Once the new nipple position is chosen, the opposite breast is assessed for symmetry. The top of the new areola position is marked 2 cm above the proposed new nipple position. A mosque pattern is drawn, starting at the proposed new superior border of the areola (Figure 1). This is the only time a prefabricated template is used, as I find it difficult to draw the mosque freehand and create a symmetrical pattern for both breasts. Templates of 14 or 16 cm are used for smaller or larger final areola diameters, respectively, with the 16-cm template being preferred. If the areola is wider than the pattern chosen, the markings are adjusted as much as possible to avoid leaving pigmented areola skin outside the deepithelialized pattern.  The inferior border of the skin excision is marked at the lower pole of the breast meridian. This is commonly placed between 2 and 4 cm above the inframammary fold. Smaller breasts are marked at 2 cm above the fold, and larger breasts are marked closer to 4 cm (Figure 2).

It is important to delineate the proper amount to displace the breast to determine the final medial and lateral extent of skin excision within the pattern. The breast is displaced in an upward and lateral position to determine the medial extent of the skin excision, and upward and medial for the lateral extent of the skin excision. About halfway between the base of the mosque and the inferior breast skin excision marks, a vertical line is drawn to align with the breast meridian at the inframammary fold. This is performed for the medial and lateral extent of the skin excision (Figures 3 and 4). These lines are then con­nected in a gentle curve to the mosque pattern, superiorly and inferiorly to the original mark made 2 to 4 cm above the inframammary fold. There is often more skin excised along the lateral margin that is later “cheated in” during the final skin closure.

A “divot” or “dimple-like” indentation of the skin may develop at the lower border of the skin excision during the final closure. Several maneuvers are used to try to minimize this occurrence. First, when marking the patient, the inferior border of the skin excision at the base of the breast is marked so that it forms a V shape. Several authors have suggested making this base excision very round, more like a U shape or a semicircle.5,8 I feel that if the inferior breast skin excision is too wide, when the edges are approximated, they will tend to pucker inward and create a “divot.” Other maneuvers used to minimize this depression are described in the section on the final closure.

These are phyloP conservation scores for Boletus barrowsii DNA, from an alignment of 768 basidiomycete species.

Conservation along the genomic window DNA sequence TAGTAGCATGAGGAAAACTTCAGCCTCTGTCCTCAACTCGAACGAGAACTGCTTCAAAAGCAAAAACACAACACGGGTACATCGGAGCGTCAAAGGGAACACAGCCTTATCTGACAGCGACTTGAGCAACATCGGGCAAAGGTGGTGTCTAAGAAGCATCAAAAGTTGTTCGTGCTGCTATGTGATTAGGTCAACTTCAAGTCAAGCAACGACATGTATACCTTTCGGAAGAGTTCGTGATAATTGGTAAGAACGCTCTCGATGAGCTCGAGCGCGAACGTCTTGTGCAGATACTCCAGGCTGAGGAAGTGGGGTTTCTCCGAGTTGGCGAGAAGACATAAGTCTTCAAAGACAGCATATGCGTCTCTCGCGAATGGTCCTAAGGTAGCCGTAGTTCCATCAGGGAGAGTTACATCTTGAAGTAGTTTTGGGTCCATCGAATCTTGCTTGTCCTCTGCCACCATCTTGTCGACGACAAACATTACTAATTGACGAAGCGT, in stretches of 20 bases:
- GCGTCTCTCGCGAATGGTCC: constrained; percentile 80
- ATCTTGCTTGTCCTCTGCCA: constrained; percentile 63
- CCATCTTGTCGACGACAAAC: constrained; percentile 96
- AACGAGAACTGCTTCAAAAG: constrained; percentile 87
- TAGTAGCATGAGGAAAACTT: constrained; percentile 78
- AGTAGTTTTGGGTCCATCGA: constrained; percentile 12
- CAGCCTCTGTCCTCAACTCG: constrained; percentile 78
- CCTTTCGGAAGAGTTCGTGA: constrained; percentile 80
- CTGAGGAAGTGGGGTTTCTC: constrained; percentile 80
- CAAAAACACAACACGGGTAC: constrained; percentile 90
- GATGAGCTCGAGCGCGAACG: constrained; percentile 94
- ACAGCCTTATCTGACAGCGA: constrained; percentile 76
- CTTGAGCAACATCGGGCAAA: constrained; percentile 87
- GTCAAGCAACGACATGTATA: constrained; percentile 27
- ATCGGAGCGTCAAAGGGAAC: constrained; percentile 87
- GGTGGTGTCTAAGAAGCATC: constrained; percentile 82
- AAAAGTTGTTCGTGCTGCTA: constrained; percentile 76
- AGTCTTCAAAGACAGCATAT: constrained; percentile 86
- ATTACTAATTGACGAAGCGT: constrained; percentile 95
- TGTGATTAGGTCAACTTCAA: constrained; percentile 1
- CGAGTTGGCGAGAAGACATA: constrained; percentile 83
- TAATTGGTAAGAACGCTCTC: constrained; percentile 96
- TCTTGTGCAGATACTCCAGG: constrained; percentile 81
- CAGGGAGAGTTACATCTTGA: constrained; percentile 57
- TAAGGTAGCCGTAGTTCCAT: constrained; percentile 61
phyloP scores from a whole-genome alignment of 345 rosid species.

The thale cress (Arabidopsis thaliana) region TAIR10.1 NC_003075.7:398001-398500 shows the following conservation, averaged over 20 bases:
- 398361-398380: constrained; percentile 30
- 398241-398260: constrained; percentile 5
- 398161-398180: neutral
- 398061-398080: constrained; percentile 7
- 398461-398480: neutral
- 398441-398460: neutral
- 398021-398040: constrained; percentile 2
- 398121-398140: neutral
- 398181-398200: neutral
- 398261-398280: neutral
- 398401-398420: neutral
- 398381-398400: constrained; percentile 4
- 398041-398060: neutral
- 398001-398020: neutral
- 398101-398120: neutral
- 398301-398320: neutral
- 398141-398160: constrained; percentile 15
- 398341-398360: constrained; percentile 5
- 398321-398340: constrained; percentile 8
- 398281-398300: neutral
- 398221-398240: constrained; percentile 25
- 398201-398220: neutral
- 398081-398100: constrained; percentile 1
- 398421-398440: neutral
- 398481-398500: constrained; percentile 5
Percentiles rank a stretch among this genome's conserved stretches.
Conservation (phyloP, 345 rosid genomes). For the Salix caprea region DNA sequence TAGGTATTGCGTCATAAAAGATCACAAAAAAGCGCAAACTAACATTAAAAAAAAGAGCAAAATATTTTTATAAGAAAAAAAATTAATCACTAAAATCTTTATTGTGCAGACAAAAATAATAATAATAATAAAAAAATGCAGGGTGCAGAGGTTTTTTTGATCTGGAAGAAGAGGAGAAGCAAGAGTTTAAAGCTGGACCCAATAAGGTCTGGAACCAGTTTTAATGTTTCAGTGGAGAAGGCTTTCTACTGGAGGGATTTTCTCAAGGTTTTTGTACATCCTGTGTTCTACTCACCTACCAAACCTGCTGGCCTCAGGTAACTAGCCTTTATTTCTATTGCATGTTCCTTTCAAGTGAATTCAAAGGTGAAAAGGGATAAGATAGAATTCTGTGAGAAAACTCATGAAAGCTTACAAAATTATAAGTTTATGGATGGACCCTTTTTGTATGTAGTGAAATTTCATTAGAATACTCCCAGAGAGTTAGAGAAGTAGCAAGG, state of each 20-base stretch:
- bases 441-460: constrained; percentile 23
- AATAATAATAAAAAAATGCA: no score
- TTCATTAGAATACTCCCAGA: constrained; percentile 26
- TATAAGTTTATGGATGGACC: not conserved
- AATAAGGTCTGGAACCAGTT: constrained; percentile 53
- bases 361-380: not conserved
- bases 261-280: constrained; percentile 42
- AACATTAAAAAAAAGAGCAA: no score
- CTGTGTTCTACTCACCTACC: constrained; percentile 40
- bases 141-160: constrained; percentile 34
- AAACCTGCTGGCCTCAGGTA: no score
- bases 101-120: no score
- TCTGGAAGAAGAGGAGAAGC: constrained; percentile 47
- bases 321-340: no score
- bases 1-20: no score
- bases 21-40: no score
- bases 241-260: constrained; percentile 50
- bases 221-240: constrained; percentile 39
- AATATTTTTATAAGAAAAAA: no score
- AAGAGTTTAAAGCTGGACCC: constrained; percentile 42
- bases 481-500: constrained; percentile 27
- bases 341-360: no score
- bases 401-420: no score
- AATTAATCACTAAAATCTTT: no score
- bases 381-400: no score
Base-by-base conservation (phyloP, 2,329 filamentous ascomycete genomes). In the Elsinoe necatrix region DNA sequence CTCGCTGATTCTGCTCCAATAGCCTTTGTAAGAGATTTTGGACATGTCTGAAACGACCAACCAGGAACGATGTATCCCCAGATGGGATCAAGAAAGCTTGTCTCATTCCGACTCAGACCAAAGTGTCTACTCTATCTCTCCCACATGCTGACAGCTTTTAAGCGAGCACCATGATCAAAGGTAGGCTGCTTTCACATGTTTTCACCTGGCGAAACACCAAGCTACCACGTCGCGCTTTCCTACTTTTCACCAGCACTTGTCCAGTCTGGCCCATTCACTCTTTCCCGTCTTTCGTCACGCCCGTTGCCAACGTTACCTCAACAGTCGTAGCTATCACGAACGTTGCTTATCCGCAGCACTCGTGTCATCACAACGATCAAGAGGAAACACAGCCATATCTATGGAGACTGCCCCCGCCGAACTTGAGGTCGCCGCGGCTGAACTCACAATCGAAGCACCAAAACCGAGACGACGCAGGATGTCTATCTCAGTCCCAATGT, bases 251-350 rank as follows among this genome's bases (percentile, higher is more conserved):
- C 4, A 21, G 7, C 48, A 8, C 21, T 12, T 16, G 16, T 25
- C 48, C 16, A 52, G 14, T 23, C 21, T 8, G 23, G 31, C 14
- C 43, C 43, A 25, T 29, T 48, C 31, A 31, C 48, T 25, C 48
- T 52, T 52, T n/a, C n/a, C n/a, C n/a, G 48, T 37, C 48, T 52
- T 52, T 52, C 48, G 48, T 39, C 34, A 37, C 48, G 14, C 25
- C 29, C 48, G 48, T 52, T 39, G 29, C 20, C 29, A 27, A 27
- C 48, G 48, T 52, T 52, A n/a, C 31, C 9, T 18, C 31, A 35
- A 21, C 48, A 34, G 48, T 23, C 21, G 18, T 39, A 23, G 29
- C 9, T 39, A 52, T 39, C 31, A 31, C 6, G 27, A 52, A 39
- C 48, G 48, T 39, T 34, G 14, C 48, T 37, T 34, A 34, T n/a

A technical error can occur if the breast is displaced too much during the initial marking, resulting in a wider pattern than necessary to easily close the breast skin. The skin envelope will then become too tight during final closure, resulting in the development of a depression from the tight skin closure in some patients when they raise their arm above the head. Markings for symmetry between the 2 breasts are assessed, keeping in mind that it is the parenchymal sutures that provide the new breast shape, not the skin closure.

Operative Procedure

The patient is placed in a supine position and given general anesthesia. Sequential compression devices are placed on the lower extremities, and the patient receives perioperative antibiotics prior to the first incision.

The new NAC circumference is marked, commonly with a 38- or 42-mm cookie cutter. The area surrounding the superior pedicle is deepithelialized, leaving a rim of deepithelialized skin 1 to 2 cm along the inferior pole of the NAC.

The skin within the excision pattern, below the pedi­cle, is then excised. This maneuver allows for better visu­alization of the parenchyma so that the vertical pedicle and both the medial and the lateral pillars can be easily created. This differs from Lejour’s description in that she maintains the skin attachment to the parenchyma and resects the skin in conjunction with the excess central and inferior breast tissue as a single unit.5 If the surgeon is not careful, too much breast tissue from this region can be removed when performing this maneuver, so that the NAC can then become strangulated when the pillars are approximated in the midline. Furthermore, it may not be possible to easily position the NAC in the mosque pattern during final inset.